How to Keep Pesky Mosquitoes out of Your Rain Barrel
Are you one of the many Texans who use rain barrels at home? Or maybe you’ve never invested in a rain barrel because you’re worried about mosquitoes, stinky water, clogs, or other issues. Like most things around your home, rain barrels need a little regular attention to keep working smoothly.
Check out the solutions below to maintain your rain barrel.
Keep Mosquitoes at Bay
Prevent your rain barrel from serving as a mosquito breeding ground. These pests can get through any openings larger than those in a window screen. So, a well-sealed screen will help prevent mosquitoes from entering the barrel and laying eggs. Be sure all openings, including the overflow, are covered with a screen. Regularly examine mosquito netting and replace any that is damaged.
Mosquito larvae may still wash into your rain barrel from your gutters. So, every few months, check your gutters, downspouts, and screens and remove any debris. Also, regularly use all the water in your barrel.
For any mosquito larvae that make it into your rain barrel, you can use a product containing Bti (Bacillus thuringiensis israeliensis), commonly known as a mosquito dunk. Bti is a nontoxic bacterium that kills mosquito larvae. It’s safe for your plants, and it will not harm people, pets, amphibians, fish, or birds. You can find this product at most garden-supply stores.
Avoid Smelly Water and Algae Growth
Any standing water will begin to smell after a while, especially if it contains organic matter such as leaves. Smelly water won’t hurt your plants, but it can be a nuisance. To avoid it, use all the water in the barrel within a month of collecting it.
Some algae may accumulate in your barrel, but it is not typically a problem when the water is being used and replaced with fresh rainwater. The best practice to avoid algae growth is to protect your barrel from unwanted light. One way to do this is by painting your barrel black. Once you have a base coat of black paint, you can decorate it however you’d like.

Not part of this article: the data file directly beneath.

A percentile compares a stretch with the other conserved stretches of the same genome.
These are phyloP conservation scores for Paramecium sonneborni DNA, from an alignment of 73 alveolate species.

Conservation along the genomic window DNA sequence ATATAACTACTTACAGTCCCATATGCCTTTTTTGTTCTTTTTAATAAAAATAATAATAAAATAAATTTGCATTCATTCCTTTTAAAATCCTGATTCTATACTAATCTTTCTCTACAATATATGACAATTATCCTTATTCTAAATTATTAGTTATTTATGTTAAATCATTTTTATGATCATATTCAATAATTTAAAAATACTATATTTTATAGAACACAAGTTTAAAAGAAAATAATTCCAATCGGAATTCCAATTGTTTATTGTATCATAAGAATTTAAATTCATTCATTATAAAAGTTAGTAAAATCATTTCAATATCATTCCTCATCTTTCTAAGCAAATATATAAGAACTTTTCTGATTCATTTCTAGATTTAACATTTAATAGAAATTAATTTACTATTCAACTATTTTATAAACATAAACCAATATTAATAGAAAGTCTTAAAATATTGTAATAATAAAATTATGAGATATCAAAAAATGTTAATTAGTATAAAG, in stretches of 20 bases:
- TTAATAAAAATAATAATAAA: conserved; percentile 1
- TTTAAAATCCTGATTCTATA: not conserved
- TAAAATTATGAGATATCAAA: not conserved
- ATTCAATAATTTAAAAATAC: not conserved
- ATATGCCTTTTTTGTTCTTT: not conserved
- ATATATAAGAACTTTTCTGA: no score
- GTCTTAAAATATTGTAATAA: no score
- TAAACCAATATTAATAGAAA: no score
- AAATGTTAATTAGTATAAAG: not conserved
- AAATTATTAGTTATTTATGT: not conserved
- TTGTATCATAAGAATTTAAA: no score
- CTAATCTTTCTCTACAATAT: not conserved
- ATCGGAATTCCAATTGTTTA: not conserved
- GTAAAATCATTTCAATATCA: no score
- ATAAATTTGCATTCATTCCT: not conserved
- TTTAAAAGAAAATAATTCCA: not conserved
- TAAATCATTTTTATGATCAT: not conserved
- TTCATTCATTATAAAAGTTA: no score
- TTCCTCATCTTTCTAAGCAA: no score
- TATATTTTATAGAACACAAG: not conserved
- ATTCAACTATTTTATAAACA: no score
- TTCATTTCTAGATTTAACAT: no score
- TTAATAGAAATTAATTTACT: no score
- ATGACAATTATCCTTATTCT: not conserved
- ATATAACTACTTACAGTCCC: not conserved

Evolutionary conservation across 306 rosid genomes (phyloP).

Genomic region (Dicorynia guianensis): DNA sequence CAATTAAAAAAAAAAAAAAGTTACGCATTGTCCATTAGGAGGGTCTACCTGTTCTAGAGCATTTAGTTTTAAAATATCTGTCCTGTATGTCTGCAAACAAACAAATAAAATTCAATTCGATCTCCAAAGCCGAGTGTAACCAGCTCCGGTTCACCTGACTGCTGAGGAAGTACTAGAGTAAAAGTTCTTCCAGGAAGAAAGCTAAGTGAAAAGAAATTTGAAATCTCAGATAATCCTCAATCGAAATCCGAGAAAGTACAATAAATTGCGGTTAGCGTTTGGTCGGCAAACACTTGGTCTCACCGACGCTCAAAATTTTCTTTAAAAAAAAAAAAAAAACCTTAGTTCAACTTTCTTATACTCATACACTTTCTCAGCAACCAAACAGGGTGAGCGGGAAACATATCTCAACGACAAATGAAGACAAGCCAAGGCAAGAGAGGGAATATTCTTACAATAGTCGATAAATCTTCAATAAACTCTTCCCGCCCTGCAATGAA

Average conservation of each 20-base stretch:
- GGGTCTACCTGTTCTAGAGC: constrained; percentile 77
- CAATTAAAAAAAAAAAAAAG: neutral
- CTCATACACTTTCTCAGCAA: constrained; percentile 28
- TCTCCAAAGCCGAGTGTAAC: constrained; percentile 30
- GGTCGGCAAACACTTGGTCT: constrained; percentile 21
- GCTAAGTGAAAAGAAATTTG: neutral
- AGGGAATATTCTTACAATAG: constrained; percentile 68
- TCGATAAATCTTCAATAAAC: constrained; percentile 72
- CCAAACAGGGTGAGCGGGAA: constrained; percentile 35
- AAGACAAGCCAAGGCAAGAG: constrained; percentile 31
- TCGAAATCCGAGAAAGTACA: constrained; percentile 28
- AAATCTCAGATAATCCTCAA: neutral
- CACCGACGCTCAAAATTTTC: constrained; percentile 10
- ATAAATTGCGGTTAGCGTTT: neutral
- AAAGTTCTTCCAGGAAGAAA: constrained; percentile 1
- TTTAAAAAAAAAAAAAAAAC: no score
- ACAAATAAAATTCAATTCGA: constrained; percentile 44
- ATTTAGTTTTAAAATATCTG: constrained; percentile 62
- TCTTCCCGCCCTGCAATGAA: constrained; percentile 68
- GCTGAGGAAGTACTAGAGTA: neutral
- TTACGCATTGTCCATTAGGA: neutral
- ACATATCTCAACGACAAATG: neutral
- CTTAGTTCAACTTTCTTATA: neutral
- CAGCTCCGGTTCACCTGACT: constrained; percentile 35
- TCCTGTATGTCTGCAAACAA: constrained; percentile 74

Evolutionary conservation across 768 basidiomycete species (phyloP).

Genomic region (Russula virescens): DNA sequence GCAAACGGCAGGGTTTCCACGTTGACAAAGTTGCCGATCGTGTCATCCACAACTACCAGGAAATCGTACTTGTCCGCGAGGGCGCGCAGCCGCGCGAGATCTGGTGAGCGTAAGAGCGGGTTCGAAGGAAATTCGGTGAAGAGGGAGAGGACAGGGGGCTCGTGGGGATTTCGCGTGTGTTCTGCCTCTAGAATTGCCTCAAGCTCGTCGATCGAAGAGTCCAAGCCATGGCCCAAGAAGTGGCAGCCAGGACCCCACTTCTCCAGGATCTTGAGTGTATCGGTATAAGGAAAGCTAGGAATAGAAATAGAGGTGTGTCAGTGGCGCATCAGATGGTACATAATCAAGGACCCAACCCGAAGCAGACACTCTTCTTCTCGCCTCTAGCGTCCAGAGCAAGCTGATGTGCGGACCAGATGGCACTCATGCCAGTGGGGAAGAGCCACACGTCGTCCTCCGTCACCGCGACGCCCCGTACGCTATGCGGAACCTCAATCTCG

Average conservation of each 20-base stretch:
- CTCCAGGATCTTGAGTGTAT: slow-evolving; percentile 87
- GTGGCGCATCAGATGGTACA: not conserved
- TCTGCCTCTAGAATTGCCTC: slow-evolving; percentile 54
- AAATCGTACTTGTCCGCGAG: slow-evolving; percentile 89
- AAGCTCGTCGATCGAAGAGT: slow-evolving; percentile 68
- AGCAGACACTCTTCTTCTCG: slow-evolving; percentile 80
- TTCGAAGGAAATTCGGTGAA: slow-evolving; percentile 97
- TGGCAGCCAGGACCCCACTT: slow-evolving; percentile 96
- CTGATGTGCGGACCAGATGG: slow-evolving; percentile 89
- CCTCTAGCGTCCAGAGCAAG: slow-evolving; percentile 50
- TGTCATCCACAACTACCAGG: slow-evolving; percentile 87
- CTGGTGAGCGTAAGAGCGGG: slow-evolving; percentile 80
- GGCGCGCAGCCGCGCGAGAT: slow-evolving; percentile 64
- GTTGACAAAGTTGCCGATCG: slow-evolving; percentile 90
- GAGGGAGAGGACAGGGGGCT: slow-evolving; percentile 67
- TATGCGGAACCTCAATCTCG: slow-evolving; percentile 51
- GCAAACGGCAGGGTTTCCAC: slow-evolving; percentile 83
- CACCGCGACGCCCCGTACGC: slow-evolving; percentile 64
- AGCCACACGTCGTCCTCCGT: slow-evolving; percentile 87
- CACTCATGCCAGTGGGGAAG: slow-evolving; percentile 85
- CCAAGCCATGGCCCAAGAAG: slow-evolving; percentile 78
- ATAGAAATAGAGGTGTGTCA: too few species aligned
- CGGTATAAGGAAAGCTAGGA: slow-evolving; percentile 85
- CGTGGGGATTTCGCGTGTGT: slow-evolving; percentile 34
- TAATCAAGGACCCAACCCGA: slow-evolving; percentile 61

Find and Fix Leaks
Regularly check your rain barrel for leaks and apply a silicone sealant to any that you find. Examine the seal around the faucet and generally look over your barrel for cracks.
Every few months, check your gutters, downspouts, and screens, and clear away leaves, sticks, and other debris that have accumulated.
If trees near your gutters or rain barrel are producing catkins in early spring, cover your barrel’s opening or leave the faucet in the open position. Catkins are the flowering spikes of trees such as oak, pecan, and others, and can cause acidification and yellowing inside your barrel. The flowering period only lasts for a short time.
At least once a year, during a dry spell, tip the barrel over and rinse it out with a hose. Flush anything that has accumulated at the bottom of your storage container.
Consider Safety Issues
The water collected in a rain barrel as described in this post is intended to be used for outside purposes only, such as watering your container plants, landscape, and garden. Be sure everyone knows that the water in the barrel is not safe to drink. Also, it’s important to safeguard the quality of your drinking water by never submerging a water hose in a rain barrel.
Check out our additional posts on rainwater harvesting for more information.